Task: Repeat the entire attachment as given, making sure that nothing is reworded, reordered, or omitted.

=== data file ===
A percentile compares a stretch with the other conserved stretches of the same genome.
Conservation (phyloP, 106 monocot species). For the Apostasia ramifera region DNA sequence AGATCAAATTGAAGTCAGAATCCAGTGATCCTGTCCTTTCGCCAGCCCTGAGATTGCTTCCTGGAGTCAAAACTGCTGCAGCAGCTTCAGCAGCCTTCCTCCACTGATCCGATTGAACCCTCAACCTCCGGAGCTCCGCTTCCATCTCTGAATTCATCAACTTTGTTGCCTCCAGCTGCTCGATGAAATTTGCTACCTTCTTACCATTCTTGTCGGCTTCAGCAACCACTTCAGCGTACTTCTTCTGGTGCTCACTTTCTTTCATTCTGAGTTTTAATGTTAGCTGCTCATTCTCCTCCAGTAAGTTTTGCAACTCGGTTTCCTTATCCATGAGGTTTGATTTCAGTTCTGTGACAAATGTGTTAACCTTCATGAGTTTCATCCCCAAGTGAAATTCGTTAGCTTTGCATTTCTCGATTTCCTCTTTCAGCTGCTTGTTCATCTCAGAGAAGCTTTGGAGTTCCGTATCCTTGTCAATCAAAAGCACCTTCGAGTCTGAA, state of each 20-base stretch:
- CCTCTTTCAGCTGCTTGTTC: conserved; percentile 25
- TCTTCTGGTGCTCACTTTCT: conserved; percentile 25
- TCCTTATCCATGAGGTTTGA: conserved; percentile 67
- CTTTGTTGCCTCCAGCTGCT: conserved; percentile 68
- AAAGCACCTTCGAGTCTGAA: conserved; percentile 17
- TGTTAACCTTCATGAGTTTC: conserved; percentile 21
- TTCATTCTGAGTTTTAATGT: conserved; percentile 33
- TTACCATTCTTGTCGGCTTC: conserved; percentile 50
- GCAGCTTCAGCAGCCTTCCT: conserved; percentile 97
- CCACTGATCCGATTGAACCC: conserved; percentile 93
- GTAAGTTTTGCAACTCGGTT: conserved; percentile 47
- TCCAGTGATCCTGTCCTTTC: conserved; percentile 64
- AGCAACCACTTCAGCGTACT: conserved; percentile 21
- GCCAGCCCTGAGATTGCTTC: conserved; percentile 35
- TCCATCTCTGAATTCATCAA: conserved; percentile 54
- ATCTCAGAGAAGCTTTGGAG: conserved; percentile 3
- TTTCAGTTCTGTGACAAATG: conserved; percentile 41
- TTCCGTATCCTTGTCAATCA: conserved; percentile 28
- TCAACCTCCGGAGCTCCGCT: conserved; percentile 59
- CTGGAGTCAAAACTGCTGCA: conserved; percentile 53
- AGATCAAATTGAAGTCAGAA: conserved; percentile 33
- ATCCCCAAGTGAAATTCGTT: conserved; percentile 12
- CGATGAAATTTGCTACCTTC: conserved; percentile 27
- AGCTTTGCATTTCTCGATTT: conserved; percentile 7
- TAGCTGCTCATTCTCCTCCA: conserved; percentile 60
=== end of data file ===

A percentile compares a stretch with the other conserved stretches of the same genome.
Conservation (phyloP, 106 monocot species). For the Apostasia ramifera region DNA sequence AGATCAAATTGAAGTCAGAATCCAGTGATCCTGTCCTTTCGCCAGCCCTGAGATTGCTTCCTGGAGTCAAAACTGCTGCAGCAGCTTCAGCAGCCTTCCTCCACTGATCCGATTGAACCCTCAACCTCCGGAGCTCCGCTTCCATCTCTGAATTCATCAACTTTGTTGCCTCCAGCTGCTCGATGAAATTTGCTACCTTCTTACCATTCTTGTCGGCTTCAGCAACCACTTCAGCGTACTTCTTCTGGTGCTCACTTTCTTTCATTCTGAGTTTTAATGTTAGCTGCTCATTCTCCTCCAGTAAGTTTTGCAACTCGGTTTCCTTATCCATGAGGTTTGATTTCAGTTCTGTGACAAATGTGTTAACCTTCATGAGTTTCATCCCCAAGTGAAATTCGTTAGCTTTGCATTTCTCGATTTCCTCTTTCAGCTGCTTGTTCATCTCAGAGAAGCTTTGGAGTTCCGTATCCTTGTCAATCAAAAGCACCTTCGAGTCTGAA, state of each 20-base stretch:
- CCTCTTTCAGCTGCTTGTTC: conserved; percentile 25
- TCTTCTGGTGCTCACTTTCT: conserved; percentile 25
- TCCTTATCCATGAGGTTTGA: conserved; percentile 67
- CTTTGTTGCCTCCAGCTGCT: conserved; percentile 68
- AAAGCACCTTCGAGTCTGAA: conserved; percentile 17
- TGTTAACCTTCATGAGTTTC: conserved; percentile 21
- TTCATTCTGAGTTTTAATGT: conserved; percentile 33
- TTACCATTCTTGTCGGCTTC: conserved; percentile 50
- GCAGCTTCAGCAGCCTTCCT: conserved; percentile 97
- CCACTGATCCGATTGAACCC: conserved; percentile 93
- GTAAGTTTTGCAACTCGGTT: conserved; percentile 47
- TCCAGTGATCCTGTCCTTTC: conserved; percentile 64
- AGCAACCACTTCAGCGTACT: conserved; percentile 21
- GCCAGCCCTGAGATTGCTTC: conserved; percentile 35
- TCCATCTCTGAATTCATCAA: conserved; percentile 54
- ATCTCAGAGAAGCTTTGGAG: conserved; percentile 3
- TTTCAGTTCTGTGACAAATG: conserved; percentile 41
- TTCCGTATCCTTGTCAATCA: conserved; percentile 28
- TCAACCTCCGGAGCTCCGCT: conserved; percentile 59
- CTGGAGTCAAAACTGCTGCA: conserved; percentile 53
- AGATCAAATTGAAGTCAGAA: conserved; percentile 33
- ATCCCCAAGTGAAATTCGTT: conserved; percentile 12
- CGATGAAATTTGCTACCTTC: conserved; percentile 27
- AGCTTTGCATTTCTCGATTT: conserved; percentile 7
- TAGCTGCTCATTCTCCTCCA: conserved; percentile 60